Elections officials, Microsoft and Facebook have been working on the project for about a year now, but according to Hamlin, his IT staff has only had to spend about 12 hours or less working on the project and absolutely no additional money.
And since the story first came out last week — a bit earlier than Hamlin and his team had planned — he’s spent countless hours talking to reporters about the project. News stories about the partnership have appeared in just about every major newspaper in the country and pretty much everywhere in between.
“I’ve spent more time than anyone just managing it and being part of communications,” Hamlin said.
The app has yet to launch yet because they are still working out some issues on the user side of things like compatibility with various browsers. Hamlin said as soon as they issues are ironed out, they will launch the app—which will be well in advance of the state’s voter registration deadline for the November election.
Hamlin said his office has already been contacted by several other states wishing to replicate what Washington is doing with Facebook.
“I think that any state that has online registration can have a conversation internally because the program can be modified to accommodate almost any state’s online voter registration,” Hamlin said.
Editor’s Note: While perusing the state’s Facebook page, electionline came upon an “I Voted” photo that users can share with their Facebook friends to indicate that they have indeed voted. As you know, electionline has a fondness for “I Voted” stickers and thinks this is a great (free) way for elections officials to help people let their friends know they voted!
Counting Votes 2012: A state-by-state look at voting technology preparedness – Susannah Goodman, Common Cause Education Fund, Michelle Mulder, Rutgers School of Law - Newark Constitutional Litigation Clinic, and Pamela Smith, Verified Voting Foundation, July 2012: This 50-state report examines how ready each state is to address voting machine problems in the upcoming election. Five states - Minnesota, New Hampshire, Ohio, Vermont and Wisconsin – are found to be very well prepared to deal with breakdowns.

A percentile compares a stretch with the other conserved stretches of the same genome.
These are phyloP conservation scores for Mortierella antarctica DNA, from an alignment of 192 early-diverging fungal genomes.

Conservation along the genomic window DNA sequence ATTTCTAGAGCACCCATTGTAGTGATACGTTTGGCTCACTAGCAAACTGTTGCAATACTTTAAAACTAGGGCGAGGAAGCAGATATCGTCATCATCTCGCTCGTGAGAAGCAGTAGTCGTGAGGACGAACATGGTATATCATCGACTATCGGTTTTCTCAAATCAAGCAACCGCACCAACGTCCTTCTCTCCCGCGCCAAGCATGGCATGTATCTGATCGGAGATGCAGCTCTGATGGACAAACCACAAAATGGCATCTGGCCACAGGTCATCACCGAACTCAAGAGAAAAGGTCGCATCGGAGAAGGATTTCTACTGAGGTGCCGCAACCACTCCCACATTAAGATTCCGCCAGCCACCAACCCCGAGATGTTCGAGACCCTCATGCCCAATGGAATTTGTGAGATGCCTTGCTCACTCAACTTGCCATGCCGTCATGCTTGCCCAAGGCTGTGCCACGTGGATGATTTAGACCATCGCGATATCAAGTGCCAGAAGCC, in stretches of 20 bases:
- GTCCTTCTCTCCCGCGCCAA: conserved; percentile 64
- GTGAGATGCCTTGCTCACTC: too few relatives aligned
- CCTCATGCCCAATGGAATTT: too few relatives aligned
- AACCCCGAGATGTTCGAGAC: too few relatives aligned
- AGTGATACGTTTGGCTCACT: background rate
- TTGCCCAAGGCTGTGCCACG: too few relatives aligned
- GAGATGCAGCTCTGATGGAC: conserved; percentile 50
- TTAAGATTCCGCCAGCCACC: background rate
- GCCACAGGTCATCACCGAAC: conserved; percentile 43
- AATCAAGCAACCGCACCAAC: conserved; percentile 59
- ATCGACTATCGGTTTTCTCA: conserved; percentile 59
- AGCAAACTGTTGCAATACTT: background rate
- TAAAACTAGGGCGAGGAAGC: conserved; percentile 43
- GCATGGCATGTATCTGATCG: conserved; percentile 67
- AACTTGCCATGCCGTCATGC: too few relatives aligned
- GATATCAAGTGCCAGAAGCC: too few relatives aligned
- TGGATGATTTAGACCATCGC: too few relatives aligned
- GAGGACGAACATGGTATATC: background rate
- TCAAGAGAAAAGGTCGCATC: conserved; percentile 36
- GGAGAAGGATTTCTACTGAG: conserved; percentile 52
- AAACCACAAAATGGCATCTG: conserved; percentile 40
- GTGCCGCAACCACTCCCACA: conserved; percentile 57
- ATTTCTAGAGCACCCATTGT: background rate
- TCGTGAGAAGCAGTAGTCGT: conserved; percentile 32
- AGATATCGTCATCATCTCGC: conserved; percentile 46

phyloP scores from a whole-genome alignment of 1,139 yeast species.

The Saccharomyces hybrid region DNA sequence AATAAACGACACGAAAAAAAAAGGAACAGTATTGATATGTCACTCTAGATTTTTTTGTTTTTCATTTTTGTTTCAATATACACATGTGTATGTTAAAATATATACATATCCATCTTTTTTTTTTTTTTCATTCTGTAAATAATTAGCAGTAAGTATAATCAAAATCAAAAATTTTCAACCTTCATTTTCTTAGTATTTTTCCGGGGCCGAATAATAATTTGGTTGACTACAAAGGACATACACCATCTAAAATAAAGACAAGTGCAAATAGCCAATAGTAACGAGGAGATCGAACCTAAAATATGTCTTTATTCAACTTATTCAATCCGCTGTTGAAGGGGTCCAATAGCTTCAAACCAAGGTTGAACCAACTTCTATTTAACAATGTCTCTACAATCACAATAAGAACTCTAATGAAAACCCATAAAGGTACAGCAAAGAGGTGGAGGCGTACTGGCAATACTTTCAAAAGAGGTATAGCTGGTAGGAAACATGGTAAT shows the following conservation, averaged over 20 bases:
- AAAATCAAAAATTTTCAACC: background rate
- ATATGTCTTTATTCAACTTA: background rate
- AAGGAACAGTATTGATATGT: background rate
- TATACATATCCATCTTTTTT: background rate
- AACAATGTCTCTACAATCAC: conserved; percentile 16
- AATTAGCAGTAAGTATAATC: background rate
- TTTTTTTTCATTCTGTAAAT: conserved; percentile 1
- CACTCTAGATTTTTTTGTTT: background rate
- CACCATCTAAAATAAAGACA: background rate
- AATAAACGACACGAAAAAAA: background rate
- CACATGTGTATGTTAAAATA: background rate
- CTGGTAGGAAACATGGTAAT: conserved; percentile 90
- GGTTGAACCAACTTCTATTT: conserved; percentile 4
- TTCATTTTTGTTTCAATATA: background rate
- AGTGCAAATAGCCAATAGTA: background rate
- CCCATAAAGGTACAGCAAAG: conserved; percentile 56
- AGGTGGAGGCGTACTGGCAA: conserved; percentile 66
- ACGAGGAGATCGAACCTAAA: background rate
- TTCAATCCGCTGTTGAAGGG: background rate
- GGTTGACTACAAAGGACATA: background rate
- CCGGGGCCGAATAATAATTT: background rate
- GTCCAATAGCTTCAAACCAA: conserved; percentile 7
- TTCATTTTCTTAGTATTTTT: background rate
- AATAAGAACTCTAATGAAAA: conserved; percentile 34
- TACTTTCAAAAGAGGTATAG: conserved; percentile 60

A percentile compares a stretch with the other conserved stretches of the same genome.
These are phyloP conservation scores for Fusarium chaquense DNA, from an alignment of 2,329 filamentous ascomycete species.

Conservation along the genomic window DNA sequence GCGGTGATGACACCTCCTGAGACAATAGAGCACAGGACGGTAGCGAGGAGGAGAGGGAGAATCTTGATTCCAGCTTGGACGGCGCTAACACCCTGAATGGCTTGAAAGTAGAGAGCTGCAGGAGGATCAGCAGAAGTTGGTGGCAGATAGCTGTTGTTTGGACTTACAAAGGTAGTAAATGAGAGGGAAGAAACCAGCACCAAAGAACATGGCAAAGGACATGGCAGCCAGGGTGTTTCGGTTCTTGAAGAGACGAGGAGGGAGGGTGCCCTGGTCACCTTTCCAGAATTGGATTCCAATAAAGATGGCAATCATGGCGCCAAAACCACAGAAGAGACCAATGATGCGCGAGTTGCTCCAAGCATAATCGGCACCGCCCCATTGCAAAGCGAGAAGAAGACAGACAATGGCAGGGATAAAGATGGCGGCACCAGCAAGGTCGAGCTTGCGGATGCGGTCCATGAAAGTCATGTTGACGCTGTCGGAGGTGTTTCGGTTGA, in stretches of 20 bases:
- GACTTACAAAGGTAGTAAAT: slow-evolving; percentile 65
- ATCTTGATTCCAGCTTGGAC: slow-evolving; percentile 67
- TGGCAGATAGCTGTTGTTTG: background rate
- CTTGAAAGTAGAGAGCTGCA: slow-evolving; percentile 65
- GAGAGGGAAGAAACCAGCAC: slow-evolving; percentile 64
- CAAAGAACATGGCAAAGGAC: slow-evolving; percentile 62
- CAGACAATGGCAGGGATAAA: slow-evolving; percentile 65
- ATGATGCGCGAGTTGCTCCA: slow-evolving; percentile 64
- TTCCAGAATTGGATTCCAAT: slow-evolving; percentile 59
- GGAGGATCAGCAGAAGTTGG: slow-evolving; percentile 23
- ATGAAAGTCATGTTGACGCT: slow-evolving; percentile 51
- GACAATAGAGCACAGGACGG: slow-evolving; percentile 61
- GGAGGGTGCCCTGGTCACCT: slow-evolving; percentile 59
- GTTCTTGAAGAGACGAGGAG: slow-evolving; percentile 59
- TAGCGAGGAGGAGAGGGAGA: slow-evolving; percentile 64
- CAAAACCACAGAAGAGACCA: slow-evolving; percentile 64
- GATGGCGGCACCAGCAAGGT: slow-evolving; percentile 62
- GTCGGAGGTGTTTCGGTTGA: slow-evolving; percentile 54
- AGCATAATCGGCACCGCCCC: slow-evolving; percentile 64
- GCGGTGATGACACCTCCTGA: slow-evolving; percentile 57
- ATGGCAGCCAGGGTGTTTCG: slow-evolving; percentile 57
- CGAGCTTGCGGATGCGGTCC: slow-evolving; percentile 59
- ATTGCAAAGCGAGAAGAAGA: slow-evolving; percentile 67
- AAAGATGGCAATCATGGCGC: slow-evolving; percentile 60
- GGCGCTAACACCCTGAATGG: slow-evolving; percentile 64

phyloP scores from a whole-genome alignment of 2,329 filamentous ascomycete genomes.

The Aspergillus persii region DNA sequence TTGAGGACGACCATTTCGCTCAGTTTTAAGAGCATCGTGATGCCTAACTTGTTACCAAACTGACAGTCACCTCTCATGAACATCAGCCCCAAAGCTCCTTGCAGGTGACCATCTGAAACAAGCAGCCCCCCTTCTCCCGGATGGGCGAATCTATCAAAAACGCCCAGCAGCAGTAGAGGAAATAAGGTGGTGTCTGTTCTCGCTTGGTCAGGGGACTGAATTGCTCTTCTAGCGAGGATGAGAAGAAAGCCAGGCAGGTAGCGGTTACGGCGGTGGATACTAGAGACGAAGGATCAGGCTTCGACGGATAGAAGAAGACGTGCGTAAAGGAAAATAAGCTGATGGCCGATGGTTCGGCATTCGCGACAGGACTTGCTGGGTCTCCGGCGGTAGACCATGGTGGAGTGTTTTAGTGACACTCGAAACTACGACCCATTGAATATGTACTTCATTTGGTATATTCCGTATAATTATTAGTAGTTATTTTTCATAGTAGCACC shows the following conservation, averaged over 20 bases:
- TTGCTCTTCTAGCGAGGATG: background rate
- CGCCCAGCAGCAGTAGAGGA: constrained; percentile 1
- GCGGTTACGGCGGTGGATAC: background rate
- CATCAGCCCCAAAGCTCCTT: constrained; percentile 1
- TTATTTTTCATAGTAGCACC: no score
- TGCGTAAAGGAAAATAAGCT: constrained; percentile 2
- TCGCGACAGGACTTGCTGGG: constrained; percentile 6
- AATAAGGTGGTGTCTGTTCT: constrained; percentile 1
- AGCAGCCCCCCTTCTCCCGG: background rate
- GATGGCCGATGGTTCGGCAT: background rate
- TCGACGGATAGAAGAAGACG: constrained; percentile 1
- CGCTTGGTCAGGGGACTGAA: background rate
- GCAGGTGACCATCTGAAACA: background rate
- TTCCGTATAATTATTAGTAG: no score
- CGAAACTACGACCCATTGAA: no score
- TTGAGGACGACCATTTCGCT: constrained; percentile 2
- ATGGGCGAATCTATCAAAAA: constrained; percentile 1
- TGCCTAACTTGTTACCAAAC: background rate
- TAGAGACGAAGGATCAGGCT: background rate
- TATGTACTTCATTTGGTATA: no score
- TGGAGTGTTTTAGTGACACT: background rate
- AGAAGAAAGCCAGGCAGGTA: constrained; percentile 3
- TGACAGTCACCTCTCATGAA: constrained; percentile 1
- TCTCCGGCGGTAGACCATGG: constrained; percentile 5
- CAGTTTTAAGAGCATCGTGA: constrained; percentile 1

Making Voting More Accessible for Veterans with Disabilities - Information Technology and Innovation Foundation, July 24, 2012: This report focuses on challenges veterans with disabilities face when voting, including inaccessible polling places, issues with ballot design, and further improvement that is needed to certain voting technologies. State and local election procedures that address these issues are examined and best practices are suggested.
Election Observing - June 5, 2012 Recall Elections Final Report - League of Women Voters of Wisconsin Education Network, July 25, 2012: The League of Women Voters released findings from a citizen poll watcher program in place for the June 5 recall election in Wisconsin. The report summarizes observations from 421 polling locations and notes few problems across most of the state. One problem observed includes confusion about what kinds of proof-of-residence documents were acceptable for election day registration.
Kansas: Voter ID
Mississippi: Voter ID
Washington: Secretary of state
Wisconsin: Voter ID
**Some sites may require registration.